Barry R. Williams

ASLA

Senior Landscape Architect

Well-designed parking lots should cater to cars, pedestrians, and the environment. However, many parking lot designs fall short of this standard, as they heavily favor vehicular circulation over pedestrian safety and environmental impact. Incorporating the principles of walkability and low impact development (LID) into the design can help build better parking lots. Using creative solutions, it is possible to design beautiful and functional spaces within a budget. Here are five solutions for common paved lot dilemmas:

Pedestrian Safety
Typically, pedestrians share the same area with moving vehicles. Often, distracted drivers focus on the hunt for an empty space instead of paying attention to pedestrians. Adding sidewalks between the noses of vehicles removes pedestrians from the dangerous roadway area so they can safely transition from their cars to the building. As an added benefit, raising the walkways at crossings to the surrounding areas eliminates a step up or step down making the pedestrian walkway universally friendly while effectively slowing vehicular traffic. In certain cases it may be necessary to lower all the walks approaching an intersection. At these points, longer slope transitions and curbs back to grade can be installed to eliminate the handicap ramp look and feel at the intersection.

Environmental Impact
Vehicles drip grease and other environmental contaminants. When mixed with stormwater, it creates hazardous runoff. Bio-swales are a green filter that, when properly designed, add a park-like experience to a parking lot while serving to reduce the number of harmful chemicals entering the ecosystem. Bio-swales should be carefully designed and built, as the soil mix must have proper drainage characteristics and the plant species must be appropriate for this application.

Parking Lot Design

Reducing Runoff
Around the holiday season, retailers need extra parking; the rest of the year, most have unnecessary pavement. For big-box retailers and other large parking generators, cities across the nation have begun establishing parking maximums and eliminating parking minimums. Some cases require additional parking spaces be provided in some sort of permeable paving.  Permeable pavement allows water to percolate through the surface into the soil below rather than simply run off. However, these spaces still provide a solid surface for cars and pedestrians.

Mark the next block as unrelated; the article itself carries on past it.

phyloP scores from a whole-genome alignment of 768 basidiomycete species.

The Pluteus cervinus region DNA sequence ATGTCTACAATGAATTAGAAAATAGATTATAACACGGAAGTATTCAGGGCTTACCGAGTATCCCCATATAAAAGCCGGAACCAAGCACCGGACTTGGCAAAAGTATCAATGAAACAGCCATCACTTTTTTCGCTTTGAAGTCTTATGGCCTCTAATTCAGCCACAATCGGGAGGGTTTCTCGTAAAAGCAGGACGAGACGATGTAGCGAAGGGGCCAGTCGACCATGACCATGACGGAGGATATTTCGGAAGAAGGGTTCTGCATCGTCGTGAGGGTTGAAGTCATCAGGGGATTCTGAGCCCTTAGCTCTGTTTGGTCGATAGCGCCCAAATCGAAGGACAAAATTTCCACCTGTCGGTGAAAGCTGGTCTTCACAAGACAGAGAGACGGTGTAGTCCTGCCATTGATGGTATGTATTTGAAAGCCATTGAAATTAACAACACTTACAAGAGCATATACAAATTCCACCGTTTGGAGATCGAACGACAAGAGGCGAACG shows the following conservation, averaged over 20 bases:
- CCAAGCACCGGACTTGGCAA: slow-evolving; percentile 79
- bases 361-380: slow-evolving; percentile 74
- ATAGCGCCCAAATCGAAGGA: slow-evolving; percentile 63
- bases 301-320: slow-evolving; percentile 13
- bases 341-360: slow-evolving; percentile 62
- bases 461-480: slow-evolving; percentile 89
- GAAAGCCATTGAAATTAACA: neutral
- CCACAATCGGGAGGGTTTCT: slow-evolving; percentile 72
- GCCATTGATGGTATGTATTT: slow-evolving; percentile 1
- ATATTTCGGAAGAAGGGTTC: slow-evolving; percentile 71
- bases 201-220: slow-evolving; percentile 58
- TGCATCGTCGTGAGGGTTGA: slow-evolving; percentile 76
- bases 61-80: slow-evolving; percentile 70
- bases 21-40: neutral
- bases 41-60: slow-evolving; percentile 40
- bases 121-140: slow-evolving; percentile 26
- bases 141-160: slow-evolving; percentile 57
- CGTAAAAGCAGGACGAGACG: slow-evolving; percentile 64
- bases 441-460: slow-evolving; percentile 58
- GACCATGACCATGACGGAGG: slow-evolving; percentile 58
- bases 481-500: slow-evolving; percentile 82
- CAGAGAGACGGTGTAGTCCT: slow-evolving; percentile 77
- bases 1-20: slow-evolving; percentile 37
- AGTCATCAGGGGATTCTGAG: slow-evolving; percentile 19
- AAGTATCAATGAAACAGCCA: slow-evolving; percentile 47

Insufficient Green Space
Drivers tend to select shaded spaces, but large trees need large green areas to grow. The addition of larger tree islands gives plants the soil they need to expand and creates safer vehicular movements. In a perfect parking lot, each space would not only be safe and secure but also shaded and with easy access to the destination. Drivers want to exit their cars without stepping in a puddle of mud. They need enough space to avoid hitting other vehicles, as well as a safe pathway from their car to the facility. Adding larger green spaces helps protect the driver, the pedestrian, and the environment.

From Eyesore to Accessory
Parking lots do not typically add to the beautification of a city. Adding plants can serve as a great benefit when done properly to avoid possible issues.  For example, selected plants must fit the site and its growing area. All too often, a plant that looks great in a 5-gallon container grows to be 12’ tall and 12’ feet wide. In the wrong place, such as near an intersection, this could impede sight lines creating a safety hazard. Careful plant selection and placement based on the exact location, climate, soil, and growth habit are crucial to a safe parking lot.

Most project sites do not have an amusement park budget, nor do they require amusement park design. Using native and adaptive plantings on a project means that most shrubs and trees will not require extensive pruning into topiary shapes. When placed correctly, it could be years before they need pruning, which reduces long-term maintenance costs.

Across the region, municipalities continue to work toward improving parking lot ordinances to create better spaces to serve the people, environment, and vehicles. Landscape architects, working in unison with civil engineers, create spaces that emphasize function, safety, aesthetics, and ecology all in one parking lot.